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This isn't a huge deal, because there's very little on the server (literally a file or two) that we actually need off of it. But we disabled root logins as a security measure and can't remember any of our other user passwords.

I'm assuming that there's nothing we can do at this point to get into the server? I'm sitting next to the box...

Update

Oops... actually, I need to export an SVN off of this server. So yeah, there's stuff I need.

Update

I should point out, we're on Debian Lenny

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You really need to develop a sane approach to user account and password management, which should include at least one account who's credentials are securely stored for just such on occasion. –  John Gardeniers Apr 15 '10 at 21:46

5 Answers 5

up vote 12 down vote accepted

Booting in single user mode won't work for Debian and Ubuntu because you still have to enter the root password for maintenance mode.

Reboot your computer to get to the grub boot screen, press e to edit one of your Grub boot configurations and edit the line starting with kernel. Append init=/bin/sh and boot the modified configuration by pressing b. When you arrived in your shell (without logging in this time) remount your file-system so it's in read/write mode: mount -o remount,rw /. Now you can start changing passwords with passwd now :)...

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I will assume you are using Grub for you boot loader:

  1. Boot your system
  2. Select your kernel
  3. Press e
  4. Select the line that begins with kernel
  5. Append the letter S to the end of the line
  6. Press Enter then b

Boot into your single user mode.You should be greeted with the root prompt #. From here:

  1. type the command passwd and reset the root password
  2. Reboot. And login as root like normal

It would be really helpful if you could post a few details about your system. Which distro? Which bootloader?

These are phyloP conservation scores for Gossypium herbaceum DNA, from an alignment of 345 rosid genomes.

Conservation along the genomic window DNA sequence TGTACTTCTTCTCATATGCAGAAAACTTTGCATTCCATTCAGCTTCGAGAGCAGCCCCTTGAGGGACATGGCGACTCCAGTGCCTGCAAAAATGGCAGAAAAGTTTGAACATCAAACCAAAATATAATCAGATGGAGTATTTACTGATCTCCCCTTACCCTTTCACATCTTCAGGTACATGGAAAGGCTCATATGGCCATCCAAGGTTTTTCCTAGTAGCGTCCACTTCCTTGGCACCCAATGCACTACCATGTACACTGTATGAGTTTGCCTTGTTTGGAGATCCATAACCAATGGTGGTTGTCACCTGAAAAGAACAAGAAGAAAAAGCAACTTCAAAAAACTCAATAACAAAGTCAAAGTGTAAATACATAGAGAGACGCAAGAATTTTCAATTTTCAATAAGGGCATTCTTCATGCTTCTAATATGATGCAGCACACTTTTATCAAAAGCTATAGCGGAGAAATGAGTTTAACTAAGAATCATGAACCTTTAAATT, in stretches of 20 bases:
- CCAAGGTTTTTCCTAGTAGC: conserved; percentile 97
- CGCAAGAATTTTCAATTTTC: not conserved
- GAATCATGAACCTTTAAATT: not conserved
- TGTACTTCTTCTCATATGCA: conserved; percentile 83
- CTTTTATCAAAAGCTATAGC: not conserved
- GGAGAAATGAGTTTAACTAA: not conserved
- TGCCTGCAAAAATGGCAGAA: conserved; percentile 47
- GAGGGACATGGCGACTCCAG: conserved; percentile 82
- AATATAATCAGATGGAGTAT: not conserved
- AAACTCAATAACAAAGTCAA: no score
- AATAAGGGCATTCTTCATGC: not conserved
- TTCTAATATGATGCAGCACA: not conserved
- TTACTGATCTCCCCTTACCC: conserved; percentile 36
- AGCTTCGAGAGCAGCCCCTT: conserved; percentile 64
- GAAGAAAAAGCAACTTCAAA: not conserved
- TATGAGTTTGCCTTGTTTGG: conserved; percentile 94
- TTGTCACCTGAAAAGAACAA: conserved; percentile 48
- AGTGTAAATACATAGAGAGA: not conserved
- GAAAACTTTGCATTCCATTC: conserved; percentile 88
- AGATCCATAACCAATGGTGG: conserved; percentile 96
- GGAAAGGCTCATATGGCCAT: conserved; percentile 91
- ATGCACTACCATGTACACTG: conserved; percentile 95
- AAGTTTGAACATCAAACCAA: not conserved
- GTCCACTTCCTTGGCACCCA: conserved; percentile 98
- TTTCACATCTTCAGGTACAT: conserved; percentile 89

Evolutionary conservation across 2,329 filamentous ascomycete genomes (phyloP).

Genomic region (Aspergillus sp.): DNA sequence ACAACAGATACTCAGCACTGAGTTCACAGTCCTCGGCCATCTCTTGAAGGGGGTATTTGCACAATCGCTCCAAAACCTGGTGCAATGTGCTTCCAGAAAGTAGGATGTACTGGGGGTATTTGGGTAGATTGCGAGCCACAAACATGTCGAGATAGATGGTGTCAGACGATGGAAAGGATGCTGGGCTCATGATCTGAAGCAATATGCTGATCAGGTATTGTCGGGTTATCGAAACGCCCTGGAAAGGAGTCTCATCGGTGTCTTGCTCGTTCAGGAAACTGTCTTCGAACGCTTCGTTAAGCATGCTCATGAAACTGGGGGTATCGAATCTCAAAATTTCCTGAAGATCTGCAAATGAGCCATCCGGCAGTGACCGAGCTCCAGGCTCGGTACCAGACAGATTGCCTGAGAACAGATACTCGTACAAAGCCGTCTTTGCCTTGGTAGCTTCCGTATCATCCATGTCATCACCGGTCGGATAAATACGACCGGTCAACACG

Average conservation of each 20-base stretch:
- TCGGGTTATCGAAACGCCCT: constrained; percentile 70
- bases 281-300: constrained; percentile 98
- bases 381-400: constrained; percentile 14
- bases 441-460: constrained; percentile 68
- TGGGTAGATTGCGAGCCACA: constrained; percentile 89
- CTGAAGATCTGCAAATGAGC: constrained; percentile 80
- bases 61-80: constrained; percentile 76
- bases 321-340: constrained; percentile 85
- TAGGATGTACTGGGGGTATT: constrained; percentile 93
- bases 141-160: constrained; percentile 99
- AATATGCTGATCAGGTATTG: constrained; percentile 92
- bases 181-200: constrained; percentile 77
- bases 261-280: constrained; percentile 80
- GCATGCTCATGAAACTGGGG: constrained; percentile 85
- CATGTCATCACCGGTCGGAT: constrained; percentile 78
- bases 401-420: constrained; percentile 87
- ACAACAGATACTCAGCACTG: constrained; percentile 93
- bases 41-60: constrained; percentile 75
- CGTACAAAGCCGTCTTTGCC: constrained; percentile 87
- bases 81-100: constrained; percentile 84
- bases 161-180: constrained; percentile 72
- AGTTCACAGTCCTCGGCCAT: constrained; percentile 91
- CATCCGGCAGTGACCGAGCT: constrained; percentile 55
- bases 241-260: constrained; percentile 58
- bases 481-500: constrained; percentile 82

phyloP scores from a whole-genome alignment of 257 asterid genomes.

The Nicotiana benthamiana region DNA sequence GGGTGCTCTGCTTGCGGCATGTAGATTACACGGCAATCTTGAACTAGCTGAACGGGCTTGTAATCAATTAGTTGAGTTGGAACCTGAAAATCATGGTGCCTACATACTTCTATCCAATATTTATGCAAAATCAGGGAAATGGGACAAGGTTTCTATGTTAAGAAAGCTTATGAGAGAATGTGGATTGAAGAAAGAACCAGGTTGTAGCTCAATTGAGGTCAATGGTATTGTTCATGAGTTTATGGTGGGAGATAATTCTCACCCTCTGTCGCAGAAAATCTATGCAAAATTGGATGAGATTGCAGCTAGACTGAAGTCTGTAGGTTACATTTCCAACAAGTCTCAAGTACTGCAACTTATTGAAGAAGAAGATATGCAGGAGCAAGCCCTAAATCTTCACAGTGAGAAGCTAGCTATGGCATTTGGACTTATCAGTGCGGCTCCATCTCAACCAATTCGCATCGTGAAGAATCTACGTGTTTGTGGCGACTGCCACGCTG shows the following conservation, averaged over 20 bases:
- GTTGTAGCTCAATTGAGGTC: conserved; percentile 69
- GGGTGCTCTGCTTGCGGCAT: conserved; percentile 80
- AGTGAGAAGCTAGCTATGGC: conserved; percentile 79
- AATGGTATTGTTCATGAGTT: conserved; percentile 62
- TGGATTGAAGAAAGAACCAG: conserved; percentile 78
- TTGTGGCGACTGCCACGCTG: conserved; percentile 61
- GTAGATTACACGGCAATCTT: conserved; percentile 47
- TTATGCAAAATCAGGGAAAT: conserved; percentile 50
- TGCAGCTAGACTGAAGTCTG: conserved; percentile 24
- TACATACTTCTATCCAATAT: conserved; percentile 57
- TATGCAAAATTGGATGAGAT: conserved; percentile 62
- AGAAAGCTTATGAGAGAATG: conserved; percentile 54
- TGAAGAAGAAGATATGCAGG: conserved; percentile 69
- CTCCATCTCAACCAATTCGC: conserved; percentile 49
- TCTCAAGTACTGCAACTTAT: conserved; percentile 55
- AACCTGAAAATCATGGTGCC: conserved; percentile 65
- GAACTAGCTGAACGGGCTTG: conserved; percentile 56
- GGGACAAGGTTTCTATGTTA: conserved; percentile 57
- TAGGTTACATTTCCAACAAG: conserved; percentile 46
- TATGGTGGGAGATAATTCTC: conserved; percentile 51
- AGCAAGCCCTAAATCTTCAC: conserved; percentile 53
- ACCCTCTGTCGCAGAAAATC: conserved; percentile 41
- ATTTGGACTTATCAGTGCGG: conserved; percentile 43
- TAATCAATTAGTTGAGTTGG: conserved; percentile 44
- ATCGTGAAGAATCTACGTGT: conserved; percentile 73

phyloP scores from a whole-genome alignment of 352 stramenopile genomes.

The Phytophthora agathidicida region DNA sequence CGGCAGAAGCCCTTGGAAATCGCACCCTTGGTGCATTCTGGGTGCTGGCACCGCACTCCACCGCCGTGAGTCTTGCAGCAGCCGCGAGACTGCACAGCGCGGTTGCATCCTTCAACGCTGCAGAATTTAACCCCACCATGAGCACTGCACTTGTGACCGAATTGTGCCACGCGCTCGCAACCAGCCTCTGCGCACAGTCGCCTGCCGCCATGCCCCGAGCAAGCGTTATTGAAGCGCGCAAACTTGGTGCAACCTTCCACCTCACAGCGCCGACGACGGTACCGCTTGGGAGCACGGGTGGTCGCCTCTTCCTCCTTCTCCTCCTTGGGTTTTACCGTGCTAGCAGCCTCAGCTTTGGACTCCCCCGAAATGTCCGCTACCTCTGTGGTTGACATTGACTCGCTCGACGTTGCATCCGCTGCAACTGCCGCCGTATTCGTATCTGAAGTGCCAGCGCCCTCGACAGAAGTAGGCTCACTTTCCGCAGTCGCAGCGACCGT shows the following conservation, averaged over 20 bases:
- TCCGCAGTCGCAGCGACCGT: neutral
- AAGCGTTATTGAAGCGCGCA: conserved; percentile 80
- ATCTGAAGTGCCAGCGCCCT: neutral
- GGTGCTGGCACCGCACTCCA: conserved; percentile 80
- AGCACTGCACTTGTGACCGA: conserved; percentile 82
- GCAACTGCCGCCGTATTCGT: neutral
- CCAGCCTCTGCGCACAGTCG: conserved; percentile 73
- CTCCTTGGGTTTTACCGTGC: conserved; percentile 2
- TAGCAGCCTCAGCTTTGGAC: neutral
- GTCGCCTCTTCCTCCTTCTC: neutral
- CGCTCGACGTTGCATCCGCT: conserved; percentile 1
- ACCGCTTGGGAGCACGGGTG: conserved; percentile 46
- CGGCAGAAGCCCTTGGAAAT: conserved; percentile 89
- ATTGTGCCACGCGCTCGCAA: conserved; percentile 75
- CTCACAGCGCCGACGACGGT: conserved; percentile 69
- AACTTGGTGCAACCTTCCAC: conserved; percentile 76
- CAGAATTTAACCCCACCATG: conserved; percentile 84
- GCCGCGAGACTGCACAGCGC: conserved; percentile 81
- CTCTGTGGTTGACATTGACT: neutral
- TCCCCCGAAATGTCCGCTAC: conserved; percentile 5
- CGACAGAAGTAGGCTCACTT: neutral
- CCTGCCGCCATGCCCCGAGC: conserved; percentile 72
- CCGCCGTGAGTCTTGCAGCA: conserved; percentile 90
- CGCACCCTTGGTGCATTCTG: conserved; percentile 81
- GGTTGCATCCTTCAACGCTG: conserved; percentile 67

Good luck!

Well ... Your other option is:

  1. Boot off of a rescue LiveCD
  2. Mount the root partition
  3. edit /etc/shadow (Delete everything between the first two colons in the root entry [see below])
  4. Then reboot and login to root without a password.
  5. Run the command passwd and reset the root password.

From this:

root:19udHWuh!:12581:0:99999:7:::

To this:

root::12581:0:99999:7:::

More info can be found at the Arch Linux wiki.

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That works, except that it takes us to a login prompt.... it's supposed to according to: cyberciti.biz/faq/grub-boot-into-single-user-mode –  Webnet Apr 15 '10 at 20:08
    
Added an alternate method. –  Joseph Kern Apr 15 '10 at 20:17

Boot into runlevel 1. Pass 1 as an extra argument on the kernel line from the bootloader.

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I'm a bit of a newbie.... could you go into more detail as to how to do that? –  Webnet Apr 15 '10 at 18:50
    
The exact process depends on which bootloader is being used. –  Ignacio Vazquez-Abrams Apr 15 '10 at 18:54
    
@Webnet: Select the entry you want to boot into from the menu, then press a instead of Enter. Type a space, then 1, then press Enter. –  Ignacio Vazquez-Abrams Apr 15 '10 at 19:02

If you have physical access to the server, you can always boot from a rescue disc, or even a liveCD and mount the old filesystem to copy the important stuff off.

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ok, at boot time press esc to get the grub menu to appear ( just bang on esc key as it begins boot ) and then edit the menu line to a ' single' to the end of it. Or you can choose Rescue mode, this will also let you do recovery as well.

this will drop you in at a shell prompt, you can then change your password via passwd command or bring up network manually ( ifup eth0 ) and move the files off the machine from single user mode.

this is for redhat style os

capiche?

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